What is *wrong* with the imperative programming? That’s the question that came up in a discussion where I was part; the dicussion group comprised of people from diverse software background and most of them has their lineage to C or C++. The points that came up during that discussion were well spread over the day to day activities of the programmers working in various types of projects.
Actually if you see from a distance it is absolutely ok to write a piece of code in your favorite imperative language, but if you take some time and code the software in your favorite functional programming language it feels and looks better; of course your choice of functional programming language has to be good.
Side effects make lot of problems while coding in imperative languages. Say you have a program that runs into several functions and as imperative language like C does not support higher order functions (in true sense) your functions are dependent on what we know as *GLOBAL VARIABLES*(to preserve the global state). Lets assume that you set an error flag if something has gone wrong in some function. As each function is interlinked in producer-consumer relationship with each other, once a function has done its job you have to see whether there is any error set or not. So your code will be sprinkled with codes like this:
i = fn1();
This is not only bad while typing but also an example how a programmer loose his ability to think. How? As our example goes if you do it in several files and several functions; one fine morning loose the intent to think what may go wrong in simple function which is just checking whether a file exists or not! And I can tell you this happens because this happened with me.
Other than this, think about the time that I spent error handling. People might say that this is because you are using a programming language which does not support better error handling mechanisms to help the programmer. I agree, but as we know the imperative programming languages will always depend on Hoare Logic, i.e. it will have the notion of pre and post conditions. If we see both the paradigms of programming (lambda calculi and Turing machines) depends on those conditions but pure functional programming does not have side effects as it does not change (although lisp programs can do that) the values of its parameter.
But when I code in lisp I know that if I need an output from one function to another I will using the first one as a higher order function to the later. Then the second function only need to know what it expected out of the calling function if something goes wrong in the higher function it can handle it then and there and end the execution flow gracefully. This brings me to next topic execution flow.
Execution flow: Where am I?
Yup! This is a nightmare for any programmer in the imperative programming world; a bunch of programmer I knew once wrote a simulation program for Intel 8085 microprocessor but after each cycle of execution they didn’t know from where the program exited. It used to exit with unhandled error each time in Windows. If you think who they were I can tell you I was in that group. It took us some effort to fill that gap.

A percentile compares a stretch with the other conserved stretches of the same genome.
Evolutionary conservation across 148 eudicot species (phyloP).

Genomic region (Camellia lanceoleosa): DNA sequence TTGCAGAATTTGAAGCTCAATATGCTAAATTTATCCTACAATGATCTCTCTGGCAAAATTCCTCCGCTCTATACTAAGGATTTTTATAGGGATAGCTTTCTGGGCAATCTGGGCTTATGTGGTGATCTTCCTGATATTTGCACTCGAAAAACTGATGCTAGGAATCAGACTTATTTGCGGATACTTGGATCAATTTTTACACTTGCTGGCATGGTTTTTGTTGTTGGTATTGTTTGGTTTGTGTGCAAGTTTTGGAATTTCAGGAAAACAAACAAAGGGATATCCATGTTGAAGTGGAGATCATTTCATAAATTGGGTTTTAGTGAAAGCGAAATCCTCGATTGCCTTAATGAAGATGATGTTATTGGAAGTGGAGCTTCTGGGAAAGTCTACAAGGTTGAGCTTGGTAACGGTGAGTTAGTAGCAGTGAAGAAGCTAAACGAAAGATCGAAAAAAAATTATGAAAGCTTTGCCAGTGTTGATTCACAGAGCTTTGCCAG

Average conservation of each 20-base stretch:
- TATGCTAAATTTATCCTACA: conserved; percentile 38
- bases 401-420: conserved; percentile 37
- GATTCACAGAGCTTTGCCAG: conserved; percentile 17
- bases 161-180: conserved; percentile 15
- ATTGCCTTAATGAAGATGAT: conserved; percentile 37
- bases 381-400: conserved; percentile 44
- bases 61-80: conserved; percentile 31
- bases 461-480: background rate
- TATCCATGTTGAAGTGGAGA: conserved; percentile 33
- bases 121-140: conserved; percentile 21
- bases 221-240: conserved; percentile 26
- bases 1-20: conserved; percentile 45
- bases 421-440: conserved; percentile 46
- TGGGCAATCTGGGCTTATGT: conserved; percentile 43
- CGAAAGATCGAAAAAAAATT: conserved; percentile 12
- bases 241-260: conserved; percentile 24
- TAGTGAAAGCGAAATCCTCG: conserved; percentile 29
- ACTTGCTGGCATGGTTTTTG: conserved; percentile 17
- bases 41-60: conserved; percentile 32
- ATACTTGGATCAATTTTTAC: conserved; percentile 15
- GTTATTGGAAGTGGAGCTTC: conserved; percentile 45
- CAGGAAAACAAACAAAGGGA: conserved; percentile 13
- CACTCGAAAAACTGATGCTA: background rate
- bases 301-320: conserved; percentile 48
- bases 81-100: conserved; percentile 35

Now you might say that boy that doesn’t happen in real world! Oh yes that does not happen but we always have way to complete the process and most of the time the process is return-return-return till you come to main and then do simple check up and clean up of your mess with memory and then die by returning 0. No problems with that but think that if an execution starts and you know from the first command line checking itself that the user has made a mistake but you still follow your way of closing after eating some good processor time.
But in lisp you can’t loose your track! Even if you want you can’t, simple. How? If you are creating a properly designed lisp code with functional style you will be calling functions on top of one another so it will go on till the boundary of your hardware! It may fail some times but you will not be loosing your track. Even in error without any extra effort from your side you will be getting messages like: “Debugger invoked on ….”! I say, it’s just cool.
LOC – Yeah the greatest enemy of code!
I think Steve has given enough reason in his post so I need not prove this. But yes if I look at my C code some times I cry! How much I have typed for so little. Take the famous, old and boring “Hello World” program. In C you have to type at least 5 lines. In lisp REPL it’s only “Hello World”. Even a fancy function will be 2 lines. So you save 60% of typing effort while working with “Hello world” program.
And as the saying goes with lazy programmer I feel good while I use my “TAB” key for auto complete in XEmacs.
It happens especially if you need to work with raw data. By the time I finish structure filling code in C, I bet will be able to complete a subset of other tasks like some parsing also.
The crux of the matter is doing more out of less. If this is not good enough for you rethink about becoming a programmer.
My first impression about C macros was, “Here is subject which I need to learn because I really do not know what is wrong with my code when I use them.” The best macro I have used in my C code:
# define PRINTLN printf(“\n”);
And believe me it worked wonderfully for me. People in that discussion never understood what I was talking about when I said “function returning macro” or “code writing macros”. Because they do not know what a power a macro can have if you are programming lisp.
(I can go on talking about macros but I should refrain as this is not a sub-topic but requires major effort and can span several posts.)